The World Health Organisation this month reclassified the dangers of diesel exhaust fumes, upgrading the risk from probably carcinogenic to a definite cause of cancer. The WHO report is based on the findings of research on workers in high risk areas, and puts a sharp focus on the need for effective monitoring in industries such as mining, rail, transportation, construction, power generation and others where there is a reliance on diesel as a source of fuel.
To meet this need, Shawcity offers a range of Ion Science instruments, which offer the industry’s fastest, most accurate and most reliable detection of hazardous compounds, helping to highlight any risk that might exist in the workplace as part of an effective industrial hygiene programme.
The research into diesel exhaust fumes was conducted by the International Agency for Research on Cancer (IARC), a part of the World Health Organisation. It concluded that diesel exhausts were definitely a cause of lung cancer, and may also cause tumours in the bladder. IARC said the evidence was overwhelming and that the Working Group’s conclusion was unanimous. It is reckoned that people working in at-risk industries have about a 40% increased risk of developing lung cancer.
The reclassification moves diesel exhaust fumes up from group 2A of IARC’s five-step cancer risk gradation to group 1, the highest level possible, putting it in the same group as compounds such as benzene, ethylene oxide, vinyl chloride and over 100 other chemicals and agents known to cause cancer.
Diesel exhaust fumes have long been thought to be a cancer risk. In addition to lung cancer, long term exposure is thought to pose dangers including asthma and other lung diseases, heart disease and immune system disorders. Even short term exposure may lead to respiratory distress, asthma symptoms and increased sensitivity to other allergens such as dust or pollen, and eye or skin irritation.
Diesel exhaust contains both unburned diesel fuel and particulates or soot from burning the diesel fuel. For workers in high risk industries where there is known to be long term exposure, the need to monitor diesel exhaust effectively has never been more acute. Right now there are no defined legal concentration limits for exposure to diesel exhaust fumes, and there will be many industries where industrial hygiene plans have not yet been defined to take diesel exhaust dangers into account. But the good news is that there are proven, reliable and cost-effective instruments available that can help ensure effective industrial hygiene, so minimising the risk in environments where diesel exhaust could be a health hazard.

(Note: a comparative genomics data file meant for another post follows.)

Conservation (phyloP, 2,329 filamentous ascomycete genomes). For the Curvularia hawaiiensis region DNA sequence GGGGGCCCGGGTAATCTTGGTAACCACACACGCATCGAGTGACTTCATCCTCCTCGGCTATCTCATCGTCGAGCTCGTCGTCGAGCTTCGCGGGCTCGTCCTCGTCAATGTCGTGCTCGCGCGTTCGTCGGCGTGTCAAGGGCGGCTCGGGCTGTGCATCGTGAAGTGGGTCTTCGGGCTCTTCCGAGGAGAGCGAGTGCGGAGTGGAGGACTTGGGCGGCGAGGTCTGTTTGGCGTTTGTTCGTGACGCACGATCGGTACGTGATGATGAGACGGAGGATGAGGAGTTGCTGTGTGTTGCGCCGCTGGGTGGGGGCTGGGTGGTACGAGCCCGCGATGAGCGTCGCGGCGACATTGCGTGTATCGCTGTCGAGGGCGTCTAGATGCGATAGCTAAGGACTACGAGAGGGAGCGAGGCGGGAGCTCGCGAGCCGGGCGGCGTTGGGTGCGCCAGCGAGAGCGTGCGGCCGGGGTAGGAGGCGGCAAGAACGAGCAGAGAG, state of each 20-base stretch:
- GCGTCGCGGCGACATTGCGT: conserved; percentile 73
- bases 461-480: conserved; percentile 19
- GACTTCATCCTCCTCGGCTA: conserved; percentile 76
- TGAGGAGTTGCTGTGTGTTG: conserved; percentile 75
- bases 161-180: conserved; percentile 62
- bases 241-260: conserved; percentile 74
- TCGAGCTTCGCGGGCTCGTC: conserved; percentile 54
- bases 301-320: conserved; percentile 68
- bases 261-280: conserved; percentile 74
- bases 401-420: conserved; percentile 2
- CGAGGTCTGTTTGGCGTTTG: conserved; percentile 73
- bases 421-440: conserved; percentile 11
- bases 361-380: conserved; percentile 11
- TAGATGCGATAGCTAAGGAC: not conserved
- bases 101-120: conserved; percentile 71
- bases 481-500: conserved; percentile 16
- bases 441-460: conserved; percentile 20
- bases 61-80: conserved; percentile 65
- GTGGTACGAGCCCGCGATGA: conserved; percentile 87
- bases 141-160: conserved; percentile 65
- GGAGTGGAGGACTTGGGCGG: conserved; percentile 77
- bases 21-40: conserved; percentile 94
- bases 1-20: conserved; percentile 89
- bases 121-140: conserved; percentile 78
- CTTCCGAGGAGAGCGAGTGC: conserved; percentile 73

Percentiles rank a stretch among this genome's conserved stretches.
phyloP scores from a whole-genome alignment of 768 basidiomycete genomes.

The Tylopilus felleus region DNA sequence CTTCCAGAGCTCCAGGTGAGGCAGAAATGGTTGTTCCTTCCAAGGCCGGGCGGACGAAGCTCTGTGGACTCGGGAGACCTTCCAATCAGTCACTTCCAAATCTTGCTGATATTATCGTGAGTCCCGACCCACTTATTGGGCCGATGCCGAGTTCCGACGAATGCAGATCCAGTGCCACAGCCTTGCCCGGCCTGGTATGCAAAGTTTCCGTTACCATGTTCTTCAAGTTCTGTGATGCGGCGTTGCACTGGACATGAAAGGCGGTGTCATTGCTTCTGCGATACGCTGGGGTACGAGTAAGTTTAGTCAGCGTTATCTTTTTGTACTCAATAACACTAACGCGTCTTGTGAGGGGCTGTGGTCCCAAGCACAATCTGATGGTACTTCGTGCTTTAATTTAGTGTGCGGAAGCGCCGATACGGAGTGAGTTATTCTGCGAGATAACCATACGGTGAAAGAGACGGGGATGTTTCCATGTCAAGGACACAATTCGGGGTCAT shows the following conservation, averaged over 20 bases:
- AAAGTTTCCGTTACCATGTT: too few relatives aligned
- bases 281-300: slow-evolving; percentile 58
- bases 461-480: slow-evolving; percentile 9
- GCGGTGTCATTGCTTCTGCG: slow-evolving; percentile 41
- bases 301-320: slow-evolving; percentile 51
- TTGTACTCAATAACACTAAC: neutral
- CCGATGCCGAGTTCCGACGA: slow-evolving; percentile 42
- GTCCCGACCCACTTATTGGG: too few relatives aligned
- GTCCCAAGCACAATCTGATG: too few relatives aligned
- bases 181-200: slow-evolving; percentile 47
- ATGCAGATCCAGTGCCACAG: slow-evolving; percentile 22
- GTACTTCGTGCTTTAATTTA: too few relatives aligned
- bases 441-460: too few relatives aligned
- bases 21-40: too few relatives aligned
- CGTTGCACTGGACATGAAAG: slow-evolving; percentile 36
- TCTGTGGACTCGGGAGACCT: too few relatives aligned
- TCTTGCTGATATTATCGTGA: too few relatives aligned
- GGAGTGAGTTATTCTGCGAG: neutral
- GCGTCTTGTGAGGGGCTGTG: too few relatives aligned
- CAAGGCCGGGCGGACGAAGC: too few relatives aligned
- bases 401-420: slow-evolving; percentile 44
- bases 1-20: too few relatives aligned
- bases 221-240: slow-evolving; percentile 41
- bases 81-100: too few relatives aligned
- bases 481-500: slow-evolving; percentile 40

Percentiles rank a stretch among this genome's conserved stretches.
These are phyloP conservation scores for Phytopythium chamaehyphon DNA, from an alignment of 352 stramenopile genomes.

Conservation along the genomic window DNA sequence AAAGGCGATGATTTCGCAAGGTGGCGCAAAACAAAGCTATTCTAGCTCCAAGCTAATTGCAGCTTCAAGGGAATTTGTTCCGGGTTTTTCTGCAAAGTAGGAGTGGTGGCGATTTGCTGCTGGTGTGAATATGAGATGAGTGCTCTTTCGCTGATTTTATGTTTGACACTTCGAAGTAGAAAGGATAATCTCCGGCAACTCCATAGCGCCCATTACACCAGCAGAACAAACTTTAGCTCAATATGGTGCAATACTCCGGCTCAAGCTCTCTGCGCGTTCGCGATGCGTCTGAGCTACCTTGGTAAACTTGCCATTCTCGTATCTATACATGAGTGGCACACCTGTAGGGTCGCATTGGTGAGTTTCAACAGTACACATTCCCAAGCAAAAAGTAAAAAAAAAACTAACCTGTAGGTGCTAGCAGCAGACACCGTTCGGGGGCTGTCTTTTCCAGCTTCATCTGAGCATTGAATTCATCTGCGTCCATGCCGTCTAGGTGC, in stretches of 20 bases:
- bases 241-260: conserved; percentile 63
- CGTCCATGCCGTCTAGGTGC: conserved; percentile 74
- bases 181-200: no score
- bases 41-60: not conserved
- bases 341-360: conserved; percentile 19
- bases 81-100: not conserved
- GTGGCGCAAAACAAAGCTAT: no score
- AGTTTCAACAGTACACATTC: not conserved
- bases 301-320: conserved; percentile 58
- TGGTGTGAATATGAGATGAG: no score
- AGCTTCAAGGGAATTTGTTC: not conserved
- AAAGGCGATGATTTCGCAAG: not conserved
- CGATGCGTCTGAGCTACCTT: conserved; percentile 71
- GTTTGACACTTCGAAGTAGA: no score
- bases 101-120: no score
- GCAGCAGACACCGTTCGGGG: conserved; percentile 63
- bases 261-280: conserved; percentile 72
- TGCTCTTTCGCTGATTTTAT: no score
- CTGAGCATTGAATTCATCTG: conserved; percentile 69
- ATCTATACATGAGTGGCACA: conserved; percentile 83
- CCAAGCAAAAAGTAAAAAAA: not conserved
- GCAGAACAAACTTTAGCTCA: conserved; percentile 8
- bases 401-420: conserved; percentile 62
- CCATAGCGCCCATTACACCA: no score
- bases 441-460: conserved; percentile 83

Any location where diesel exhaust fumes are thought likely or possible to be a problem can be regularly monitored with either hand-held or fixed-in-place detectors that can send the information directly to a control system. A survey might identify possible sources of high emissions that should be monitored with hand-held instruments. Further, the use of hand-held instruments should be used regularly to sweep for ‘hot spots’ or high concentrations.
Finally, there are wearable detectors that monitor the breathing space of the individual employee, measuring the levels of harmful compounds that the individual is exposed to as he or she moves around the workplace.
Oxfordshire based supplier, Shawcity, offers a range of hand-held and wearable monitoring instruments based on photo Ionisation detection (PID) technology which was developed by Ion Science. PID has been at the front line of efforts to detect hazardous compounds since the 1970s, and Ion Science has been a leader in its development since its foundation in 1989. Today the company offers a wide range of gas detection products and is the largest PID manufacturer on the market. Shawcity are the UK exclusive supplier for the ion science range of monitoring instruments.
The Ion Science PID sensor technology has been independently verified as best performing for speed, accuracy and humidity resistant operation. Its patented Fence Electrode Technology and Anti-contamination mean instruments are un-affected by humid and challenging environments providing accurate, reliable results and extended run time in the field. Ion Science instruments are capable of detecting hazardous gas concentrations from just a few parts per billion (ppb) right up to 20,000 parts per million (ppm) – a range unmatched by other PID gas detectors on the market.
The Ion Science range of products for detecting diesel exhaust fumes include the recently launched Cub personal PID monitor, along with hand-held PID instruments PhoCheck Tiger, Tiger Select and the fixed TVOC detector. All are characterised by their ease of use, accuracy and reliability.
Industrial (or occupational) hygiene places the emphasis on prevention of ill health from work through recognising, evaluating and controlling the risks. Now that diesel exhaust fumes have finally been defined as posing a genuine risk to health as a definite cause of lung cancer, at- risk industries must surely put a renewed focus on industrial hygiene, and develop effective plans for minimising exposure to this hazard.
To find out more about PID monitoring instruments and services provided at Shawcity, please contact the team on 01367 899 553 or via email.